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Decoded: How To Actually Play Fantasy Football

We told you why fantasy football was emerging as the next American trend, but we didn’t take in account you might not know how to play, preventing you from partaking in the game.

We told you why fantasy football was emerging as the next American trend, but we didn’t take in account you might not know how to play, preventing you from partaking in the game. So, let’s get right into it, how to play fantasy football.

First and foremost, select a fantasy football analyst you want to put the majority of your trust, pertaining to fantasy football, in. In my opinion, the top billed names are: Matthew Berry of ESPN, Jamey Eisenberg and Dave Richard of CBS, and Lyle and Kevin of The Fantasy Football Guys. Also, you have me.

Remember, I said put the majority of your trust into these guys, so use one of the aforementioned names as your primary source. But, also use the remaining names, or others you find after research, as secondary sources, so you can get the most information possible. 

Honestly, they’re all secondary sources, but there’s little to none fantasy football literature that players read weekly, except websites, to get an edge.

Okay, that’s half the battle right there, obtaining a knowledgeable source. Don’t get me wrong, fantasy football is a game of luck, as no one can predict the future (Except Russia. Wait, who said that?). But, there is skill involved pertaining to the following: drafting players, playing the waiver wire, making trades, and knowing who to start.

“Making the play offs is skill, winning the championship is luck,” Eisenberg said on the Fantasy Football Today Podcast.

We’ll get into the skill in a later article, but for now let’s just learn how to play. Using ESPN, the most popular fantasy football site, let’s get to it. Traditionally, fantasy football has been played with a roster size constructed of 14 with a league size of 12 in standard.

In your starting lineup, players field a QB, 2 RB’s, 2 WR’s, a Flex (RB, WR, or TE) a TE, a Defense/Special Teams, a Kicker, and five bench spots. The bench spots varies, but we’ll use five starting off.

Essentially, how fantasy football works is there’s 13 weeks (weeks 1-13) where you’ll play the other league members in your league. Based on how many games you win, you may or may not have the chance to play in the playoffs (weeks 14-16).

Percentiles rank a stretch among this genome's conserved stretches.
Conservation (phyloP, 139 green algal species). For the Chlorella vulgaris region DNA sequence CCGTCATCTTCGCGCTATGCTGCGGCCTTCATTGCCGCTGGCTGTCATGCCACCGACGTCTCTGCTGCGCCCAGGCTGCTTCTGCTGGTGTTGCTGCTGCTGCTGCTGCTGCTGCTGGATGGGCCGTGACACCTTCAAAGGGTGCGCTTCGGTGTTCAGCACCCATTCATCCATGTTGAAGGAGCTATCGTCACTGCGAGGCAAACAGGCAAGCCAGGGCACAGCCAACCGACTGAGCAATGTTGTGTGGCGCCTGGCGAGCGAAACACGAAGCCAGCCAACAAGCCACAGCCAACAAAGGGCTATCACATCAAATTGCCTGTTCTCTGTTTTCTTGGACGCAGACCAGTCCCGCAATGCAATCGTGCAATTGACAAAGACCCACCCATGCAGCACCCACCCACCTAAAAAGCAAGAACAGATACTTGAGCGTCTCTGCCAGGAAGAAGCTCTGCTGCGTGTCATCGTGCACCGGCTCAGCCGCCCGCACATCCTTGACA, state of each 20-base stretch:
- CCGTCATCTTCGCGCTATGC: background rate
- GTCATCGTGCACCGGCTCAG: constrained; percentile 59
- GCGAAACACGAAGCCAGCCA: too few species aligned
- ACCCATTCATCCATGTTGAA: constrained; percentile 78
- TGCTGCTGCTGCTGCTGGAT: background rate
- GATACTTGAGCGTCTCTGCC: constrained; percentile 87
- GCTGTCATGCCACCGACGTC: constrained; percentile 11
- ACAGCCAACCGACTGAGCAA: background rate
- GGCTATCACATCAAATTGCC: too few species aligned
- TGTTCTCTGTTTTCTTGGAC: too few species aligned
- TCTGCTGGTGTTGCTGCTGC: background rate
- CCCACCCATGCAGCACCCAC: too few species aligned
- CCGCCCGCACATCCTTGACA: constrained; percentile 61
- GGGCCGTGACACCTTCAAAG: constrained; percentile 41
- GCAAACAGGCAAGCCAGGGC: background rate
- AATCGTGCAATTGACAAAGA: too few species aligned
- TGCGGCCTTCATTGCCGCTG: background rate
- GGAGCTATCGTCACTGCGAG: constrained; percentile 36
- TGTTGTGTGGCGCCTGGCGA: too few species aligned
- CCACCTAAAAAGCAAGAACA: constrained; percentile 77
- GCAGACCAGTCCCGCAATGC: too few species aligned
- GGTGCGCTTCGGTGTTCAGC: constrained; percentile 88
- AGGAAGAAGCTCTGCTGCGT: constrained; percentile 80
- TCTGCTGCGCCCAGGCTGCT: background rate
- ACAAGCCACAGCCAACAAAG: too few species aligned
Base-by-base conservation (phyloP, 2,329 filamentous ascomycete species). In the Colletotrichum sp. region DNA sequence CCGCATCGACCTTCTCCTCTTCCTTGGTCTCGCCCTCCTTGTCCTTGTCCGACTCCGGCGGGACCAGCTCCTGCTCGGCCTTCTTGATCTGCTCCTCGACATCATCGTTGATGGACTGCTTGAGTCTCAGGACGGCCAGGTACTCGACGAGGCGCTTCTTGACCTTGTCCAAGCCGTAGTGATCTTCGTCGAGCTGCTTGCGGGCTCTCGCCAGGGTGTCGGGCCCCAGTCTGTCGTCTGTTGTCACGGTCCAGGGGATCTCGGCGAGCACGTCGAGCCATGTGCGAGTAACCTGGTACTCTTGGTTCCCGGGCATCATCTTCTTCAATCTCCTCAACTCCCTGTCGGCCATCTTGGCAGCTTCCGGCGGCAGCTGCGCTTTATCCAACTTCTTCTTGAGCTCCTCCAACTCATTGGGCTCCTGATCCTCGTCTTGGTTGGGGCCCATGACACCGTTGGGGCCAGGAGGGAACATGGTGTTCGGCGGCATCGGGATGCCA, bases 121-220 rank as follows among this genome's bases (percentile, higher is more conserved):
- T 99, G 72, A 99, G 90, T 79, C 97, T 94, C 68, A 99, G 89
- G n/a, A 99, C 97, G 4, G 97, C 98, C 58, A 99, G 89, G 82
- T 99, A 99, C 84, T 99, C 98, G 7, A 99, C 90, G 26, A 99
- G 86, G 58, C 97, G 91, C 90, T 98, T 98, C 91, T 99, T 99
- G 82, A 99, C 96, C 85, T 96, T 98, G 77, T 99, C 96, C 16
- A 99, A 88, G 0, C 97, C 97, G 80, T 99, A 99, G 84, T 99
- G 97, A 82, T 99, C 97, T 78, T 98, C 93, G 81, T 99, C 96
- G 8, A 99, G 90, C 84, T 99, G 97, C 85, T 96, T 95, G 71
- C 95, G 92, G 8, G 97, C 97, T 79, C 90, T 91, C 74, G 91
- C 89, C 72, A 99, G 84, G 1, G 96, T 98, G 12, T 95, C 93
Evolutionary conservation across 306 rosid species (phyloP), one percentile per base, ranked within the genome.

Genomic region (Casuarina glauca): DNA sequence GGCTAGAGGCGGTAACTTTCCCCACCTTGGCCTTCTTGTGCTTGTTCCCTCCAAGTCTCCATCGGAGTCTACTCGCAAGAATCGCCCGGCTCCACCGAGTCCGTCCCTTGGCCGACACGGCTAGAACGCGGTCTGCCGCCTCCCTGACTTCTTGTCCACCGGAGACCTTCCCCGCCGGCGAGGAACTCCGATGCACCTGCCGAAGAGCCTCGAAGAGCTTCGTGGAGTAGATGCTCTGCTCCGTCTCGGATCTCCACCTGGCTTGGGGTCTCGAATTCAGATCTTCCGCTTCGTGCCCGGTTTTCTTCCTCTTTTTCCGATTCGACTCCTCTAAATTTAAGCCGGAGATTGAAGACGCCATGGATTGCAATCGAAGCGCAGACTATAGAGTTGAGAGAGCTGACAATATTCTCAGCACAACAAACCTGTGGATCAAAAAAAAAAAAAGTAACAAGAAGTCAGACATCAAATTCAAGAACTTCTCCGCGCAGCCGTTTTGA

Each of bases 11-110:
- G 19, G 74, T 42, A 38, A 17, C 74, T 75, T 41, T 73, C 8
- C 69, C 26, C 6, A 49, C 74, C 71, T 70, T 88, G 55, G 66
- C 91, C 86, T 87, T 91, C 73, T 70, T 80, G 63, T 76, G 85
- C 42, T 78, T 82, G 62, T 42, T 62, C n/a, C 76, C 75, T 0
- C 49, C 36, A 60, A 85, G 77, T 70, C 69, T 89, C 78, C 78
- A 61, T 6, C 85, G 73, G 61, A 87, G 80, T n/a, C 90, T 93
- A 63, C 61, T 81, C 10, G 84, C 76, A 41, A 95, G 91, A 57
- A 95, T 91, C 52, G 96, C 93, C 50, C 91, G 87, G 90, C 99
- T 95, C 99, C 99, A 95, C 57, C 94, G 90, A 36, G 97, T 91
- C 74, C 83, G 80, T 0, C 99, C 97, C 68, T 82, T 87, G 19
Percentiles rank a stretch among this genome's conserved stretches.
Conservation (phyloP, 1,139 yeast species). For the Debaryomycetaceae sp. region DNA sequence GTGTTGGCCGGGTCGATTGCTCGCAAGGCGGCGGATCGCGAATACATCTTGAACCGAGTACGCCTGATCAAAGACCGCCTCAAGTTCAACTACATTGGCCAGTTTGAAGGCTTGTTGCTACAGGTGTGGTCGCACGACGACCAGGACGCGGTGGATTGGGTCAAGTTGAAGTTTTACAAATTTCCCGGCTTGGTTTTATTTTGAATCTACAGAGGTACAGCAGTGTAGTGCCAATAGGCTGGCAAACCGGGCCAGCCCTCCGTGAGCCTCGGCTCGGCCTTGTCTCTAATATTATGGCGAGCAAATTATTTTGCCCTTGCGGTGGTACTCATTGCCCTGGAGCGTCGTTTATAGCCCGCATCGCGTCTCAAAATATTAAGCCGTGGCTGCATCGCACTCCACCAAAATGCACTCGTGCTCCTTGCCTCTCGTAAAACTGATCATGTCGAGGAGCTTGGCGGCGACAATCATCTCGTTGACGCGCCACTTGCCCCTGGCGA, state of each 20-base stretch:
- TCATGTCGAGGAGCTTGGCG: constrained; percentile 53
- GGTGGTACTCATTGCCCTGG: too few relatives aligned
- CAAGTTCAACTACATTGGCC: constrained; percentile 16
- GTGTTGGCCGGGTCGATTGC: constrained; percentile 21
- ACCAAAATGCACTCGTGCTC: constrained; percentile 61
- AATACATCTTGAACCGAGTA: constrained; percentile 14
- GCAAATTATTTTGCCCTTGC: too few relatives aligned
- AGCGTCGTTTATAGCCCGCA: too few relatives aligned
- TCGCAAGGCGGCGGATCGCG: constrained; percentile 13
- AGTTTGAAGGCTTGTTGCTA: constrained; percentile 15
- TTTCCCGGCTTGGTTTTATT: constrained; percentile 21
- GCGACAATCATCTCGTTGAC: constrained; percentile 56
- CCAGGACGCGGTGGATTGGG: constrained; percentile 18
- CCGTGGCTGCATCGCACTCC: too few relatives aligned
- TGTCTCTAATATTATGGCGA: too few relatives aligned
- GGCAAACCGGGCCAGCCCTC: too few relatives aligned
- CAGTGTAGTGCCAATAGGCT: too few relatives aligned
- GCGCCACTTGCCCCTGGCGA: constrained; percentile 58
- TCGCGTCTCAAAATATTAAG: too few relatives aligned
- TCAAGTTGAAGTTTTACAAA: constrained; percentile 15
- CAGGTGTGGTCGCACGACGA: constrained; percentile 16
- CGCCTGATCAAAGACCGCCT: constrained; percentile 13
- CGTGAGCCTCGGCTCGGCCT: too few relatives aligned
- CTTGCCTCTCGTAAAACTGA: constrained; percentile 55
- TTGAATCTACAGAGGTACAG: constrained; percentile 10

You win by scoring the most amount of points for the week. Now, there’ll be weeks where you score a great amount of points, and you still lose. Because of the random schedule, it’s plausible you score the second highest amount of points in a week, but lose because you played the team with the highest amount of points.

Scoring breakdown: 

For your Quarterback, he’s awarded four points for every passing touchdown, two points for a 2 point passing conversion, negative two points for every interception, and a point for every 25 yards passed. This applies to other positions assuming this role.

For your Running back, he’s awarded a point for every 10 yards rushed, six points for a rushing touchdown, and two points for every 2 point rushing conversion. This applies to other positions assuming this role.

For your Wide receiver, he’s awarded a point for every 10 yards received, six points for a receiving touchdown, and two points for every 2 point receiving conversion. This applies to your tight end as well, and to other positions assuming this role.

For your kicker, he’s awarded a point for every point after attempt (PAT) made, three points for every field goal made from 39 yards or less, four points for every field goal made from 40-49 yards, and five points for every field goal made from 50 plus yards. Additionally, he loses a point for every PAT or field goal missed.

Miscellaneous scoring categories are six points awarded for every fumble recovered for a touchdown, and negative two points for every fumble lost.

To round things out, your Defense/Special Teams is awarded a point for every sack, two points for each fumble recovered and safety, three points for a blocked punt, PAT, or field goal, two points for a 2 point conversion return ,and a point for a 2 point conversion safety.

Additionally, they’re awarded six points for the following: fumble return touchdown, punt return touchdown, interception return touchdown, kickoff return touchdown, and six points for a blocked punt or field goal returned for a touchdown.

Now you know how to play!

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